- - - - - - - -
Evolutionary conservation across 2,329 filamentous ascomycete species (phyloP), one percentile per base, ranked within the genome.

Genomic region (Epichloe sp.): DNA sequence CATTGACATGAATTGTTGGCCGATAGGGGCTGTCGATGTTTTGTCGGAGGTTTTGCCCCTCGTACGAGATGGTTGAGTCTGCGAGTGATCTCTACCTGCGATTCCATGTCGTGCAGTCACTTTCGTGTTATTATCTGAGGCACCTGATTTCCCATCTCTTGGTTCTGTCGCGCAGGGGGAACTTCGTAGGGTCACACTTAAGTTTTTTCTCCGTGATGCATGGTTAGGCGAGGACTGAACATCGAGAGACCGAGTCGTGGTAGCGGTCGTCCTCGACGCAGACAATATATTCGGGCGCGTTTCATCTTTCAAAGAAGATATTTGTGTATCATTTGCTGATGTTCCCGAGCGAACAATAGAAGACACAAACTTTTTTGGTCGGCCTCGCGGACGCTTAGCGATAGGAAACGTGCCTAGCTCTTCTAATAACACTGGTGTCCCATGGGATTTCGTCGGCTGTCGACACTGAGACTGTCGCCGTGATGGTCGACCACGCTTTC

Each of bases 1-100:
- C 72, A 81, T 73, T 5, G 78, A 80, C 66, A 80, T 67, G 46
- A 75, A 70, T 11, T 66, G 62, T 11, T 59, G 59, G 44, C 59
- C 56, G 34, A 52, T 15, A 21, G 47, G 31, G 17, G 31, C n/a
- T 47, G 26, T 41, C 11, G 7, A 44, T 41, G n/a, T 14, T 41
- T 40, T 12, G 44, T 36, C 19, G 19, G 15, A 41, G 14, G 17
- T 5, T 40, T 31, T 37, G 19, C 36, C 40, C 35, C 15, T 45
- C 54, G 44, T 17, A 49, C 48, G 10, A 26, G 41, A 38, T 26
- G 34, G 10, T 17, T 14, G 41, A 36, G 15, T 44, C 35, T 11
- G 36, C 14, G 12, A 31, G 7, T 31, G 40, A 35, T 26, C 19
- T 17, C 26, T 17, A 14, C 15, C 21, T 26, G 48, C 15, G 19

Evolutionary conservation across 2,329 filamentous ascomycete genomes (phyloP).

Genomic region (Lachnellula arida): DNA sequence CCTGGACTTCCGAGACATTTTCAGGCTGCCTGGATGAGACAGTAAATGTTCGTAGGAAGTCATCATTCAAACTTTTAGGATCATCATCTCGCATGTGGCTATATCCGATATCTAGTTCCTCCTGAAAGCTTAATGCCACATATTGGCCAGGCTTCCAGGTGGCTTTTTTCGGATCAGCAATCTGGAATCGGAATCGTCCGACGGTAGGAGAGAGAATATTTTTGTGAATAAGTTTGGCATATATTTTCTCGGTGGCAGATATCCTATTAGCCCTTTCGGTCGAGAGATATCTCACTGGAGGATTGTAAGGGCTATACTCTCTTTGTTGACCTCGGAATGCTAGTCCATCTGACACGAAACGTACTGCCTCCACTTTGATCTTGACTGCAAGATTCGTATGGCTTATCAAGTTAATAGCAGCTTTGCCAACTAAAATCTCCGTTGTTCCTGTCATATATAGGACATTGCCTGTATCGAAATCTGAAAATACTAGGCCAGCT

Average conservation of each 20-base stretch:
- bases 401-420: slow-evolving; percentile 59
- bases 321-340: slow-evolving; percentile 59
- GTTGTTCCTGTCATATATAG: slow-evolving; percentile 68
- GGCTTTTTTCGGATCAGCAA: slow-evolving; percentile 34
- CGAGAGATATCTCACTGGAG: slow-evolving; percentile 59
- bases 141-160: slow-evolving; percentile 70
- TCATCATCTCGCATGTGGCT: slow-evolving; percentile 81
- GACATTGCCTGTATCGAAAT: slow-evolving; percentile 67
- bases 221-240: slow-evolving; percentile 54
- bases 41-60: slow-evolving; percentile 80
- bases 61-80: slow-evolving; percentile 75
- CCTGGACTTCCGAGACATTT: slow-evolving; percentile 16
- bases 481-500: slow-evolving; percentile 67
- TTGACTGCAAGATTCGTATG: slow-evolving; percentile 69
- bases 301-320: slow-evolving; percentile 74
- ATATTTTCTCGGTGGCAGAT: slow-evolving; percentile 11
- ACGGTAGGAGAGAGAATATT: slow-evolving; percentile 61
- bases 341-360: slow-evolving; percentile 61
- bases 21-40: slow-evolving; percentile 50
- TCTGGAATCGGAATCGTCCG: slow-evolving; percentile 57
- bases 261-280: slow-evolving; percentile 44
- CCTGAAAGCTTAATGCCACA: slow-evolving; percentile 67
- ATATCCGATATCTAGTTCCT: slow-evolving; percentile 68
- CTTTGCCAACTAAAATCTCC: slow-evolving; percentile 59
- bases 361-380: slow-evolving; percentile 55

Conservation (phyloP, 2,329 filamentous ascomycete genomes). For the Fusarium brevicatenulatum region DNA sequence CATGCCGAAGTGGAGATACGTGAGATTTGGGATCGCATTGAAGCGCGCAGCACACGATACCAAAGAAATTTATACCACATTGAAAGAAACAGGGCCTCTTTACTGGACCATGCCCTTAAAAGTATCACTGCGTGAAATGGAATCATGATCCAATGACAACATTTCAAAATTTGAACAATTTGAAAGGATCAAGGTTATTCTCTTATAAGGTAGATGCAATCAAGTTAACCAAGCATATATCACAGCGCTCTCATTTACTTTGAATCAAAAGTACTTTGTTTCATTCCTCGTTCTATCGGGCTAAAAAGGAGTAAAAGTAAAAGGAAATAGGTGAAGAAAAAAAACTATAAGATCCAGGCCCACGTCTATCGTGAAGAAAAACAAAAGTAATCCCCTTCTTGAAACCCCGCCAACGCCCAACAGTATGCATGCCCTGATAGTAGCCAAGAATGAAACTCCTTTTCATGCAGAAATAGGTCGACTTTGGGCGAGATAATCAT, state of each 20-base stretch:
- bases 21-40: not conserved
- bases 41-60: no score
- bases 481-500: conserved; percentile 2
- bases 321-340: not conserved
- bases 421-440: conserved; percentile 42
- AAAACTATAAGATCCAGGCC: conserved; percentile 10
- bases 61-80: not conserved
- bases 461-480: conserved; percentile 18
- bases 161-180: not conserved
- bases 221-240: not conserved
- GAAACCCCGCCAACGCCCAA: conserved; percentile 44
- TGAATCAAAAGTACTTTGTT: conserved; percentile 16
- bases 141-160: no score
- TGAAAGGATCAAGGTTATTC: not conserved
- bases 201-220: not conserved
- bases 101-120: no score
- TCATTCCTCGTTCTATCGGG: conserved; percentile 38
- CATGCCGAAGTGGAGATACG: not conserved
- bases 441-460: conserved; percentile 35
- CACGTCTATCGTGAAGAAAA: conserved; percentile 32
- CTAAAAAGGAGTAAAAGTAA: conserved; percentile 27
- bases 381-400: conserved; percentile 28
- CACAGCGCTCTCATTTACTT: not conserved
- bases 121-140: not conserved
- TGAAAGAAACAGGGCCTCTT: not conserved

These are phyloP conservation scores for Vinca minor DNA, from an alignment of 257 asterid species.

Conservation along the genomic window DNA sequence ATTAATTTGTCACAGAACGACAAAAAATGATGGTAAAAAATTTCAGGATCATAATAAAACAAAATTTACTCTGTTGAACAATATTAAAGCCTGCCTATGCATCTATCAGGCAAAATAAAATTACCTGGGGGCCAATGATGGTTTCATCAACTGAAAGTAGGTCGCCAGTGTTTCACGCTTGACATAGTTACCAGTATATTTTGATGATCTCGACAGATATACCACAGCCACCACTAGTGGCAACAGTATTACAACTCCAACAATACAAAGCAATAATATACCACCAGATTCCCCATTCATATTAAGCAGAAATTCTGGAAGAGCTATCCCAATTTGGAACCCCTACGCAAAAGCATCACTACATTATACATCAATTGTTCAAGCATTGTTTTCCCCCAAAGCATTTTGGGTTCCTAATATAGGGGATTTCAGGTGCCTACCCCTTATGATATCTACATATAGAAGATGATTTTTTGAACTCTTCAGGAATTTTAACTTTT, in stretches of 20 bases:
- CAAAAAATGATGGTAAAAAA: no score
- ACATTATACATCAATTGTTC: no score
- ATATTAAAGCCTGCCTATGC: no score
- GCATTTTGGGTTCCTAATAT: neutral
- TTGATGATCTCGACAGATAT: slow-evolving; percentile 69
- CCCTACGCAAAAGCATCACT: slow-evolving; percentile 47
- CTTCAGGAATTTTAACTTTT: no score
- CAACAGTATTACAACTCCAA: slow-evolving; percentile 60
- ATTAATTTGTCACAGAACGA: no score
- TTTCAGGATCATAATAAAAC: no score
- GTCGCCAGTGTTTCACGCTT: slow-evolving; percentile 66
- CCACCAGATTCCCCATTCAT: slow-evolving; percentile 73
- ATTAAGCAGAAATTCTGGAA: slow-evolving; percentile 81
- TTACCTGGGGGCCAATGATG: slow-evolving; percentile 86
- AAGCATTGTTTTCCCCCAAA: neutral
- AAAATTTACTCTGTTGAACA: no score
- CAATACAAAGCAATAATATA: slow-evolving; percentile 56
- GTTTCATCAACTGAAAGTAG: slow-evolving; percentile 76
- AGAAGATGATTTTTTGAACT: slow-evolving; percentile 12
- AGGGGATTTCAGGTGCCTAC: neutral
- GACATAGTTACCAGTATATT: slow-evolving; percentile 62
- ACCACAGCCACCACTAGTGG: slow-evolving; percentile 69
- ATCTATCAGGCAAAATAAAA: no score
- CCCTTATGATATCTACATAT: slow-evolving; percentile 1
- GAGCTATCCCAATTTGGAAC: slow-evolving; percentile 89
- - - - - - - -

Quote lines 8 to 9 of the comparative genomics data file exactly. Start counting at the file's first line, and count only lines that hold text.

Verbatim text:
- T 40, T 12, G 44, T 36, C 19, G 19, G 15, A 41, G 14, G 17
- T 5, T 40, T 31, T 37, G 19, C 36, C 40, C 35, C 15, T 45